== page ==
Sign In  |  Register  |  About Burlingame  |  Contact Us

Burlingame, CA
September 01, 2020 10:18am
7-Day Forecast | Traffic
  • Search Hotels in Burlingame

  • ROOMS:

Glencore hands $7.1B to shareholders after record profit

Glencore had one of its greatest years on record, cutting debt to $75 million from $6 billion, and returning $7.1 billion to shareholders, as demand soars.

Glencore announced a payout of $7.1 billion to its investors on Wednesday, as high oil and coal prices helped it to post a record annual profit, but it said the rising costs of producing minerals could dent future earnings.

In preliminary 2022 results, the miner and trader said it cut net debt to $75 million at the end of the year from $6 billion at the end of 2021.

Adjusted earnings before interest, tax, depreciation and amortization (EBITDA) rose 60% to $34.1 billion, smashing a previous record of $21.3 billion a year earlier, in line with analysts' estimates.


Glencore Chief Executive Gary Nagle said the high and volatile commodity price environment, driven by factors including the pandemic, under-investment, supply chain vulnerabilities and conflict in Europe, enabled the record result.

"Glencore's taking full advantage of a messy energy market to line its coffers and there's good news for shareholders as they get to share in the spoils," Matt Britzman, equity analyst at Hargreaves Lansdown, said.

The $7.1 billion payout includes dividend payments and a $1.5 billion share buyback.

The company has bucked a trend of lower returns among other miners, as its strong trading profits cushioned it from higher costs and lower production.

Profit on metals and fossil fuels trading hit a record $6.4 billion in 2022, up 73%, although analysts say a repeat of that performance this year or next is unlikely.

Prices of thermal coal, the most polluting fossil fuel, for example, are around half the all-time high they reached last year, as mild weather has cut demand.

"We see potential for Marketing EBIT to remain above long-term normal levels over the next 2 years but the extreme dislocations seen in 2020-22 seem unlikely," UBS analysts said of Glencore's trading division in a note.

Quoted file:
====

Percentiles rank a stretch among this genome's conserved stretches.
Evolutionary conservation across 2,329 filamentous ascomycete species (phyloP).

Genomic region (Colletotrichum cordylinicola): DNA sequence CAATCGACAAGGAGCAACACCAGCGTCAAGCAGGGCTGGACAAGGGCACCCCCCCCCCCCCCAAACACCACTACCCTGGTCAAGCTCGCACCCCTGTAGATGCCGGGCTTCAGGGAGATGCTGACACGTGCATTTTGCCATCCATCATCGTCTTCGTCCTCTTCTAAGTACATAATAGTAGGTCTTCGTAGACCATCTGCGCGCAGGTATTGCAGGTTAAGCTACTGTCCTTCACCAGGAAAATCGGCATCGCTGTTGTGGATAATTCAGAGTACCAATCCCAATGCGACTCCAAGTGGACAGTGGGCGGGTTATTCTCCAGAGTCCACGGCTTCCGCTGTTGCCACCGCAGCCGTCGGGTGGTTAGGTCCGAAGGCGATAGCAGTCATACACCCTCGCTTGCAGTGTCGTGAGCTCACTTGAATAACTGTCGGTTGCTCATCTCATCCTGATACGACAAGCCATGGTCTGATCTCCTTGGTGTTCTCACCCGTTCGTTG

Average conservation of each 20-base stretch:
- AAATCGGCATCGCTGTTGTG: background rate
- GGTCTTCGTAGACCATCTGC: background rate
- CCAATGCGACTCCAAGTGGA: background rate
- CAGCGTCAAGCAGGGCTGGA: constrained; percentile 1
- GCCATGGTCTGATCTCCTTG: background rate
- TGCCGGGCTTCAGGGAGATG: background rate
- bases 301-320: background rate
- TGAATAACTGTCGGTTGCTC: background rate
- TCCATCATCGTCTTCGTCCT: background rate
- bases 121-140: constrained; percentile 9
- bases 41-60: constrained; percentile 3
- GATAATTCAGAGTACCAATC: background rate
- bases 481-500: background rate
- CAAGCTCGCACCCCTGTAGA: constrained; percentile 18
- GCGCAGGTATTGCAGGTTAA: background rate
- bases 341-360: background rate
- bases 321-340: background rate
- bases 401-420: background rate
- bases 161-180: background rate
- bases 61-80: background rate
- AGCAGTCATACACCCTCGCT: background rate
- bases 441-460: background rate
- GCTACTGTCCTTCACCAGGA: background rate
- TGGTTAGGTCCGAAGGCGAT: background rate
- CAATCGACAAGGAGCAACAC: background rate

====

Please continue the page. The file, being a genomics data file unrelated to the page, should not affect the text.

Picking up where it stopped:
Glencore's share price, which rose 50% last year, was flat at 1025 GMT, roughly in line with peers.

The company's strategy is to deplete its coal mines in Australia, Colombia and South Africa by the mid-2040s rather than selling or spinning them off, as other diversified miners have.

Glencore produced 110 million tonnes of coal in 2022, up 6% from the previous year following its acquisition of Cerrejon in Colombia, but said abnormally wet weather in all three countries had disrupted production.

Mining companies are seeking minerals to power the green energy boom, as their deposits get depleted.

Glencore mines battery metals copper, nickel, and cobalt and has said previously it was looking for acquisitions in what it terms "commodities of the future".

It expects the unit cash cost for copper to increase to $0.91 per pound, from $0.80 in 2022, on lower production and market prices for by-product cobalt.


Glencore also estimates higher costs for nickel mining as the grades of deposits deteriorate.

The company's close to zero net debt level does not mean it will go on a spending spree, Nagle told reporters on Wednesday.

"But on the other hand, even if we had higher net debt and the right opportunity came up, with the right returns for our shareholders, we would pursue that as well," he added. 


Glencore also said that because net working capital jumped to $13.3 billion in 2022 from $5.1 billion a year earlier following higher energy prices, it had scope to deploy its strong balance sheet to generate returns.

"We can also use the balance sheet more shorter term, in terms of working capital funding, trade finance within the business if it generates adequate returns for us," Chief Financial Officer Stephen Kalmin told reporters.

Data & News supplied by
Stock quotes supplied by Barchart
Quotes delayed at least 20 minutes.
By accessing this page, you agree to the following
Privacy Policy and Terms and Conditions.
Copyright © 2010-2020 & California Media Partners, LLC. All rights reserved.